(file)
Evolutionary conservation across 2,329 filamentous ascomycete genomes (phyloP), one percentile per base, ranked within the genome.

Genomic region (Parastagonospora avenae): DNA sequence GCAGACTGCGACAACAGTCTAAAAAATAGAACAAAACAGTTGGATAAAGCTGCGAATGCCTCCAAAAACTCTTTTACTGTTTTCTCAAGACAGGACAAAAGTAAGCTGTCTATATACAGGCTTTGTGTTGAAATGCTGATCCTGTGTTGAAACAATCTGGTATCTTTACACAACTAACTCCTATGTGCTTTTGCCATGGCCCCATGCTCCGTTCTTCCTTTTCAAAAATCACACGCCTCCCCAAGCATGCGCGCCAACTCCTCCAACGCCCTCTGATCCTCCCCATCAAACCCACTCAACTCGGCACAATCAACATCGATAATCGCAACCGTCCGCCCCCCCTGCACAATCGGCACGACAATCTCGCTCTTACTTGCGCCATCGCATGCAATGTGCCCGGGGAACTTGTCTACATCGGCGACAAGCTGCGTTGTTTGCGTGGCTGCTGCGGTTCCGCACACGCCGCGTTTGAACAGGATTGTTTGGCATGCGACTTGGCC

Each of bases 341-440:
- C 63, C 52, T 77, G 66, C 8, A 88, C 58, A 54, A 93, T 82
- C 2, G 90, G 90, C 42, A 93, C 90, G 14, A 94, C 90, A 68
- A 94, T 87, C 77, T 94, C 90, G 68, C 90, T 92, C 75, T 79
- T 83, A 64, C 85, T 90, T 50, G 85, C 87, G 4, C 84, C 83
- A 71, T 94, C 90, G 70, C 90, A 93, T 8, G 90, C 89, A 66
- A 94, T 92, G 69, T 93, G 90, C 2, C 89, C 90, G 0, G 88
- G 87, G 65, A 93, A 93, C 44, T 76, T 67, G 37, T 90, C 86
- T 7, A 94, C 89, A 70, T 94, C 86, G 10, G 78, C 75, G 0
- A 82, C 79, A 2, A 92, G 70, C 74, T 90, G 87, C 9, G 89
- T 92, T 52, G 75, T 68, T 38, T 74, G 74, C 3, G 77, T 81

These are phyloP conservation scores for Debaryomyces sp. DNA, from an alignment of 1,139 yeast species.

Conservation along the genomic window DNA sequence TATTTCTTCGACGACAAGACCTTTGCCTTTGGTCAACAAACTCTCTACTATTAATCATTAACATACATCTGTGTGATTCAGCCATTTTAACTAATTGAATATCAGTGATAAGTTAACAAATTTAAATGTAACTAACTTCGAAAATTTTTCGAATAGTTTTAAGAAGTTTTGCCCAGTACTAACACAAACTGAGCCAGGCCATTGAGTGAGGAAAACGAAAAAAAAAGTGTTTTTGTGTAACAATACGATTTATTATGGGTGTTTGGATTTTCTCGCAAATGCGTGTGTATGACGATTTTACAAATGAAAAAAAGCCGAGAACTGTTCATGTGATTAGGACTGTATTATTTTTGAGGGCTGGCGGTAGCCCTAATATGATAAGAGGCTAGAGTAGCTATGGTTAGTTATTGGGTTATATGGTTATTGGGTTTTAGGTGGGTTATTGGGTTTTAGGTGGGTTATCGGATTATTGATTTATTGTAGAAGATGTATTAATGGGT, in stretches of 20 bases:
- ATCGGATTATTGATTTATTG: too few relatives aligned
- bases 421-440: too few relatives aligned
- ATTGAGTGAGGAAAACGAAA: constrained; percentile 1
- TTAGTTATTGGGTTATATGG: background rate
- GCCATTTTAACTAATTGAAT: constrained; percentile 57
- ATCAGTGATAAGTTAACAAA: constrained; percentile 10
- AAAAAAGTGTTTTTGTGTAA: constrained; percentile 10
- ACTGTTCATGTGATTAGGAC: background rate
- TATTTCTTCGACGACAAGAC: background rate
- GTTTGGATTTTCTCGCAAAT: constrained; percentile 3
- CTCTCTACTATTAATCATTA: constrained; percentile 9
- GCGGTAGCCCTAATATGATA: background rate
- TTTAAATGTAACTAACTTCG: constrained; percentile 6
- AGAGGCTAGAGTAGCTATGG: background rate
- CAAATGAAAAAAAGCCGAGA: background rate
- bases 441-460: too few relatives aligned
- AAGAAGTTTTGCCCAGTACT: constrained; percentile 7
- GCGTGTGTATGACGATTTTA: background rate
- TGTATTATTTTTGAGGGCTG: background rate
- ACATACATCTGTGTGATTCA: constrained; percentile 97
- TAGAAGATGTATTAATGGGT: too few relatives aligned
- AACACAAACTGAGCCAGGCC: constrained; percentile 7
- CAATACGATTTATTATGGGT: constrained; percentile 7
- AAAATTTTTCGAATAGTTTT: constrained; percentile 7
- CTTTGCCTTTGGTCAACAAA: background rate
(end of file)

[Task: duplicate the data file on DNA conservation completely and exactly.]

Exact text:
Evolutionary conservation across 2,329 filamentous ascomycete genomes (phyloP), one percentile per base, ranked within the genome.

Genomic region (Parastagonospora avenae): DNA sequence GCAGACTGCGACAACAGTCTAAAAAATAGAACAAAACAGTTGGATAAAGCTGCGAATGCCTCCAAAAACTCTTTTACTGTTTTCTCAAGACAGGACAAAAGTAAGCTGTCTATATACAGGCTTTGTGTTGAAATGCTGATCCTGTGTTGAAACAATCTGGTATCTTTACACAACTAACTCCTATGTGCTTTTGCCATGGCCCCATGCTCCGTTCTTCCTTTTCAAAAATCACACGCCTCCCCAAGCATGCGCGCCAACTCCTCCAACGCCCTCTGATCCTCCCCATCAAACCCACTCAACTCGGCACAATCAACATCGATAATCGCAACCGTCCGCCCCCCCTGCACAATCGGCACGACAATCTCGCTCTTACTTGCGCCATCGCATGCAATGTGCCCGGGGAACTTGTCTACATCGGCGACAAGCTGCGTTGTTTGCGTGGCTGCTGCGGTTCCGCACACGCCGCGTTTGAACAGGATTGTTTGGCATGCGACTTGGCC

Each of bases 341-440:
- C 63, C 52, T 77, G 66, C 8, A 88, C 58, A 54, A 93, T 82
- C 2, G 90, G 90, C 42, A 93, C 90, G 14, A 94, C 90, A 68
- A 94, T 87, C 77, T 94, C 90, G 68, C 90, T 92, C 75, T 79
- T 83, A 64, C 85, T 90, T 50, G 85, C 87, G 4, C 84, C 83
- A 71, T 94, C 90, G 70, C 90, A 93, T 8, G 90, C 89, A 66
- A 94, T 92, G 69, T 93, G 90, C 2, C 89, C 90, G 0, G 88
- G 87, G 65, A 93, A 93, C 44, T 76, T 67, G 37, T 90, C 86
- T 7, A 94, C 89, A 70, T 94, C 86, G 10, G 78, C 75, G 0
- A 82, C 79, A 2, A 92, G 70, C 74, T 90, G 87, C 9, G 89
- T 92, T 52, G 75, T 68, T 38, T 74, G 74, C 3, G 77, T 81

These are phyloP conservation scores for Debaryomyces sp. DNA, from an alignment of 1,139 yeast species.

Conservation along the genomic window DNA sequence TATTTCTTCGACGACAAGACCTTTGCCTTTGGTCAACAAACTCTCTACTATTAATCATTAACATACATCTGTGTGATTCAGCCATTTTAACTAATTGAATATCAGTGATAAGTTAACAAATTTAAATGTAACTAACTTCGAAAATTTTTCGAATAGTTTTAAGAAGTTTTGCCCAGTACTAACACAAACTGAGCCAGGCCATTGAGTGAGGAAAACGAAAAAAAAAGTGTTTTTGTGTAACAATACGATTTATTATGGGTGTTTGGATTTTCTCGCAAATGCGTGTGTATGACGATTTTACAAATGAAAAAAAGCCGAGAACTGTTCATGTGATTAGGACTGTATTATTTTTGAGGGCTGGCGGTAGCCCTAATATGATAAGAGGCTAGAGTAGCTATGGTTAGTTATTGGGTTATATGGTTATTGGGTTTTAGGTGGGTTATTGGGTTTTAGGTGGGTTATCGGATTATTGATTTATTGTAGAAGATGTATTAATGGGT, in stretches of 20 bases:
- ATCGGATTATTGATTTATTG: too few relatives aligned
- bases 421-440: too few relatives aligned
- ATTGAGTGAGGAAAACGAAA: constrained; percentile 1
- TTAGTTATTGGGTTATATGG: background rate
- GCCATTTTAACTAATTGAAT: constrained; percentile 57
- ATCAGTGATAAGTTAACAAA: constrained; percentile 10
- AAAAAAGTGTTTTTGTGTAA: constrained; percentile 10
- ACTGTTCATGTGATTAGGAC: background rate
- TATTTCTTCGACGACAAGAC: background rate
- GTTTGGATTTTCTCGCAAAT: constrained; percentile 3
- CTCTCTACTATTAATCATTA: constrained; percentile 9
- GCGGTAGCCCTAATATGATA: background rate
- TTTAAATGTAACTAACTTCG: constrained; percentile 6
- AGAGGCTAGAGTAGCTATGG: background rate
- CAAATGAAAAAAAGCCGAGA: background rate
- bases 441-460: too few relatives aligned
- AAGAAGTTTTGCCCAGTACT: constrained; percentile 7
- GCGTGTGTATGACGATTTTA: background rate
- TGTATTATTTTTGAGGGCTG: background rate
- ACATACATCTGTGTGATTCA: constrained; percentile 97
- TAGAAGATGTATTAATGGGT: too few relatives aligned
- AACACAAACTGAGCCAGGCC: constrained; percentile 7
- CAATACGATTTATTATGGGT: constrained; percentile 7
- AAAATTTTTCGAATAGTTTT: constrained; percentile 7
- CTTTGCCTTTGGTCAACAAA: background rate